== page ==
Special Note on Sex Discrimination • State and federal law prohibit sex discrimination • “Sexual orientation” not expressly prohibited under NDHRA or Title VII – NOTE: Is expressly prohibited if you are a federal contractor • HOWEVER, increasing number of federal courts have held Title VII protects sexual orientation – EEOC’s position for years • Even if you do not have to include in your handbook, tread lightly if any issues arise!
2. Policies and Procedures • Harassment • Reasonable Accommodations • Background Checks • Wage Deductions • Personnel Records
Harassment Policy • Prohibit any and all harassment • Identify all classes within EEO statement • Provide complaint procedures – To whom, when, how • Identify investigation procedure • Explain policy against retaliation
Sexual Harassment Policy • Identify in own section or subsection of harassment policy • Provide definition • Examples of prohibited conduct #Me. Too
= Prevent Harassment 1. Understand the Law – Title VII and ND Human Rights Act 2. Know Employee Rights – Hostile-free/discrimination-free environment – Equal treatment – Right to complain
3. Know your Obligation ⁻ Investigate. . . do not ignore! ⁻ Offer remedies 4. Understand a Workplace Investigation ⁻ Interviews, policy review, final report 5. Be proactive! ⁻ ⁻ Policy development Communication Training Follow through
Reasonable Accommodations • Americans with Disabilities Act and NDHRA protect qualified applicants and employees with disabilities • May be needed to apply • “Qualified” means able for a position, enjoy to perform the essential benefits of position, or functions of a job with or perform essential job without a reasonable accommodation duties
Reasonable Accommodation Policy 1. Applicants/employees must request accommodation 2. Supervisors must discuss with management 3. Engage in interactive process 4. No accommodation will be granted if undue hardship or threat to health/safety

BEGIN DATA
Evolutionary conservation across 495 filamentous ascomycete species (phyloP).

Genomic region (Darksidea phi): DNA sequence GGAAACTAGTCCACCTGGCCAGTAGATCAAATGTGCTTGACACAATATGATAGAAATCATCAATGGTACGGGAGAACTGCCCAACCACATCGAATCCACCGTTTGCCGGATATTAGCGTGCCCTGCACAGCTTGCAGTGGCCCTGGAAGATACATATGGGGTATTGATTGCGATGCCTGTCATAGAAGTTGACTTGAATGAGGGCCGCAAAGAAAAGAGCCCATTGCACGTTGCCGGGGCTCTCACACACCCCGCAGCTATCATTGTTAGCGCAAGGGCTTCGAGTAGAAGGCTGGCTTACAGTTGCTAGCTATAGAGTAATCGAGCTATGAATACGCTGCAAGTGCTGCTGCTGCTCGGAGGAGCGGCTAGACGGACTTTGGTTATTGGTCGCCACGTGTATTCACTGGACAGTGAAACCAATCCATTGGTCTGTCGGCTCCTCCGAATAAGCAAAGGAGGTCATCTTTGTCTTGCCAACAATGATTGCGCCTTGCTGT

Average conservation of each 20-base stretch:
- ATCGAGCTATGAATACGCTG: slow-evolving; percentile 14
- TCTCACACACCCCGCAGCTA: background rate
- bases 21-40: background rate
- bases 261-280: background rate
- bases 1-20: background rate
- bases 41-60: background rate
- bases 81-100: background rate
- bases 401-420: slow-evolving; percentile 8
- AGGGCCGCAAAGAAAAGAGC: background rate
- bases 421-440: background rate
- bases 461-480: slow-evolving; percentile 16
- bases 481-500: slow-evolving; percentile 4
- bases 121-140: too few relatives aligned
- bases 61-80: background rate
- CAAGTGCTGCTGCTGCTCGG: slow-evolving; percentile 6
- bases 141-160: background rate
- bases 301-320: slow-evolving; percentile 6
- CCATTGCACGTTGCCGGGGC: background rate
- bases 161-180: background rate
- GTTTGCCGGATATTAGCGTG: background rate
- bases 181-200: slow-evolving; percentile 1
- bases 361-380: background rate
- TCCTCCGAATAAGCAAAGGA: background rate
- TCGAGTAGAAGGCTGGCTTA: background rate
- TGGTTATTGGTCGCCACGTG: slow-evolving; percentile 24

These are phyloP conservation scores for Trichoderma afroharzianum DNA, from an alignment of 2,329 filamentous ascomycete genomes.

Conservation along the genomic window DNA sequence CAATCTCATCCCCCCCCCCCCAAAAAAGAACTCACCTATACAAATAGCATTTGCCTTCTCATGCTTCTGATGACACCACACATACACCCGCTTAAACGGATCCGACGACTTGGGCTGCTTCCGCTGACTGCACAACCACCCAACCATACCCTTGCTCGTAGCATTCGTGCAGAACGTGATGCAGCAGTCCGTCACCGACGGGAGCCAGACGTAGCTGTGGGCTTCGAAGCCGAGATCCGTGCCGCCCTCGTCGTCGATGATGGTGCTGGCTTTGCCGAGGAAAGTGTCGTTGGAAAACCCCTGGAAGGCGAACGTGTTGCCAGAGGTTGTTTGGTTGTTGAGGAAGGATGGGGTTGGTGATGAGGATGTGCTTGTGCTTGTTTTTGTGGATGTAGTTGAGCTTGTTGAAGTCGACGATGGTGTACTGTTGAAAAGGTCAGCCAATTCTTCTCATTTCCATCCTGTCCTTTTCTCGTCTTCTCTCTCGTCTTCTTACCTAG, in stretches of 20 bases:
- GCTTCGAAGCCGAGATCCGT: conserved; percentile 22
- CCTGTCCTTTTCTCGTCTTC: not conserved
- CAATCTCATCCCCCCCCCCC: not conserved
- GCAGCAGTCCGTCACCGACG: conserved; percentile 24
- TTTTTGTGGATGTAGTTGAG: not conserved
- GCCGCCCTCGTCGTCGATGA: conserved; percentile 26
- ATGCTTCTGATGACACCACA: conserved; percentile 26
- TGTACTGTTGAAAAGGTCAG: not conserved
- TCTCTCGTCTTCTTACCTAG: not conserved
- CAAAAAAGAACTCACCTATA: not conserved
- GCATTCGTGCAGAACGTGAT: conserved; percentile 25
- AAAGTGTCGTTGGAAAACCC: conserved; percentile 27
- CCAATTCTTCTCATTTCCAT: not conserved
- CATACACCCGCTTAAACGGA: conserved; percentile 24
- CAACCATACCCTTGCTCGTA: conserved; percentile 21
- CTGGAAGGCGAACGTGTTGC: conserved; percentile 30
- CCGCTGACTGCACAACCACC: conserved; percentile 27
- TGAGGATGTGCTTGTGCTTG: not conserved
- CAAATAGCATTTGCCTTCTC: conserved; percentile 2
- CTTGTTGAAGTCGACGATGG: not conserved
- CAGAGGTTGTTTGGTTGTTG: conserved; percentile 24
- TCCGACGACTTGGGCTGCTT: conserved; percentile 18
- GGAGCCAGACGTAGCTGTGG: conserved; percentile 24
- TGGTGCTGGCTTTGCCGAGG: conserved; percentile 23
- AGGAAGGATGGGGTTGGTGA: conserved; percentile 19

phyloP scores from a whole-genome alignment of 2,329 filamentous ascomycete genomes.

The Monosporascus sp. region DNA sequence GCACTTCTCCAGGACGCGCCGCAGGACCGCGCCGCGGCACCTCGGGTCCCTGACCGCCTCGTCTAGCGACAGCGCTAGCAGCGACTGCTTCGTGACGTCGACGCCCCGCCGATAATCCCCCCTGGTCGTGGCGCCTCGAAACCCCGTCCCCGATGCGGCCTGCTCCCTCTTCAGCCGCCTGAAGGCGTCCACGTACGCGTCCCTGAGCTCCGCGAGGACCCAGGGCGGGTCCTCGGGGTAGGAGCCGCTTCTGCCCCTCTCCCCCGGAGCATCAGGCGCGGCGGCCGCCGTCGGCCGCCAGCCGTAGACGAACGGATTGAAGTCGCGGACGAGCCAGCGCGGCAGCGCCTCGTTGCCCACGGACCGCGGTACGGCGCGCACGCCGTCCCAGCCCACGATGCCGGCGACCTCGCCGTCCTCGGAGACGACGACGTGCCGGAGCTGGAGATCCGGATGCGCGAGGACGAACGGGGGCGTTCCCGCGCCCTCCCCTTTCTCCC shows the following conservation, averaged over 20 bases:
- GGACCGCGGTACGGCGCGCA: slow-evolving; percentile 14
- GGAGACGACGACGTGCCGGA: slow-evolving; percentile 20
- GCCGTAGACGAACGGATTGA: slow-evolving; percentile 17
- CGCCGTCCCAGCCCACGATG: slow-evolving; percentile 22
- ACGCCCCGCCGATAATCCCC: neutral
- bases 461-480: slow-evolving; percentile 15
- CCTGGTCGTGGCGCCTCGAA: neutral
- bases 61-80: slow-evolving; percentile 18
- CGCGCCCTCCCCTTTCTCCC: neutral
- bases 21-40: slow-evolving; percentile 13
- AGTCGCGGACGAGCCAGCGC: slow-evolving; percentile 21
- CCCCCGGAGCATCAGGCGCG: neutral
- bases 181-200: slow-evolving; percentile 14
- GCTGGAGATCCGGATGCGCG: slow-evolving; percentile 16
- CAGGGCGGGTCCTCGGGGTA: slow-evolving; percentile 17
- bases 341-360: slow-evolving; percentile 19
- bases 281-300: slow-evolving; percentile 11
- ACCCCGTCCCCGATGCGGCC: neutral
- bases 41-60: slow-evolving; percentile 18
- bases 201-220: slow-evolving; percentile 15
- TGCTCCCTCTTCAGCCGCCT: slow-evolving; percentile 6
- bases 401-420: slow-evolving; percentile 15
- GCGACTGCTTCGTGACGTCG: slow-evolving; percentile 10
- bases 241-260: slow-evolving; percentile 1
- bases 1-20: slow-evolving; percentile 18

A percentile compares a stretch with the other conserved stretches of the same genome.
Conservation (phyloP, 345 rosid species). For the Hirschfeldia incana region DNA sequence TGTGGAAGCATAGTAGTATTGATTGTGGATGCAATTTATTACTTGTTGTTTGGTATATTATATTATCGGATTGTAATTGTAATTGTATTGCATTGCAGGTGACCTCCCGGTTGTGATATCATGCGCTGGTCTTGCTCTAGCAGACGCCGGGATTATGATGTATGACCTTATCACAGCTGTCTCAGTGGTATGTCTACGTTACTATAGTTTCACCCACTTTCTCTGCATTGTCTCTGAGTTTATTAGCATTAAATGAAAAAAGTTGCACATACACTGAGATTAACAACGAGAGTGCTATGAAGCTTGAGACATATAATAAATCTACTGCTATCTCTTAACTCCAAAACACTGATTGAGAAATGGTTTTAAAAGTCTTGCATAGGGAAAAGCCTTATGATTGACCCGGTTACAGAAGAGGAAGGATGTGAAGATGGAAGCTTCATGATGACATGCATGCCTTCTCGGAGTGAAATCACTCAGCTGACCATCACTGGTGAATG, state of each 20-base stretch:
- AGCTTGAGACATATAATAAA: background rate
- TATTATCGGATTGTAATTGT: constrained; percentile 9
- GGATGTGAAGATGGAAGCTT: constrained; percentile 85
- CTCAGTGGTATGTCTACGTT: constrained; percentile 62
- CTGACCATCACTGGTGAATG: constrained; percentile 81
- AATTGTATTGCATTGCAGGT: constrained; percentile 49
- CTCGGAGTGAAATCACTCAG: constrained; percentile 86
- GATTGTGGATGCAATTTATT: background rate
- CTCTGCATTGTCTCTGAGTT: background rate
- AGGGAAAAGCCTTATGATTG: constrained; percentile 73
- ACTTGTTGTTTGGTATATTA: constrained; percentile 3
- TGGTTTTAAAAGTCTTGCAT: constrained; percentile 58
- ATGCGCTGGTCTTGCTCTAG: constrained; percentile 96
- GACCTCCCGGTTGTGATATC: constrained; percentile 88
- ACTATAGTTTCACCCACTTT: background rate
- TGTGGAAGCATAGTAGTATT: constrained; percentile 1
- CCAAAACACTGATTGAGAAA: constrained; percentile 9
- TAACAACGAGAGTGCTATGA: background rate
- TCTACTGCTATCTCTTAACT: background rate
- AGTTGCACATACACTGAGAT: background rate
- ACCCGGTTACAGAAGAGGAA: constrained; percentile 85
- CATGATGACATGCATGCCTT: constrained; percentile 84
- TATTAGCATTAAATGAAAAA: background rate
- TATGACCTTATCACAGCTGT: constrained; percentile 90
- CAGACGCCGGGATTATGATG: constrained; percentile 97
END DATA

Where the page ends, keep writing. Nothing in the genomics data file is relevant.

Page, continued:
Reasonable Accommodations • Key is COMMUNICATION – Communicate with management/human resources – Communicate with employee – Communicate (if necessary) with other employees
Background Checks • Reference checks • Criminal record • Driving record • Credit history
Reference Checks • Best policy is to limit information given to prospective employers and limit who provides information for consistency purposes • Why? ? – North Dakota provides immunity to employer truthfully disclosing dates of employment, pay level, job description and duties, and wage history – Employers can be immune from disclosing additional information, but presumption of good faith can be rebutted
Criminal Record • Consider inclusion of a policy if you require criminal record checks • May be required or recommended for some professions • No law in North Dakota prohibiting when to ask for criminal record
Keep in mind. . . • EEOC guidance – Use of criminal records can disadvantage some protected classes – Conviction alone should not disqualify an applicant – Disqualification may result if job-related and consistent with business necessity considering: • Nature and gravity of offense • Time passed since offense • Nature of job held • Fair Credit Reporting Act – If criminal history comes from a consumer reporting agency, employers must comply with FCRA – Requires notice and permission before gathering information – Requires notice before taking adverse action – Requires notice after taking adverse action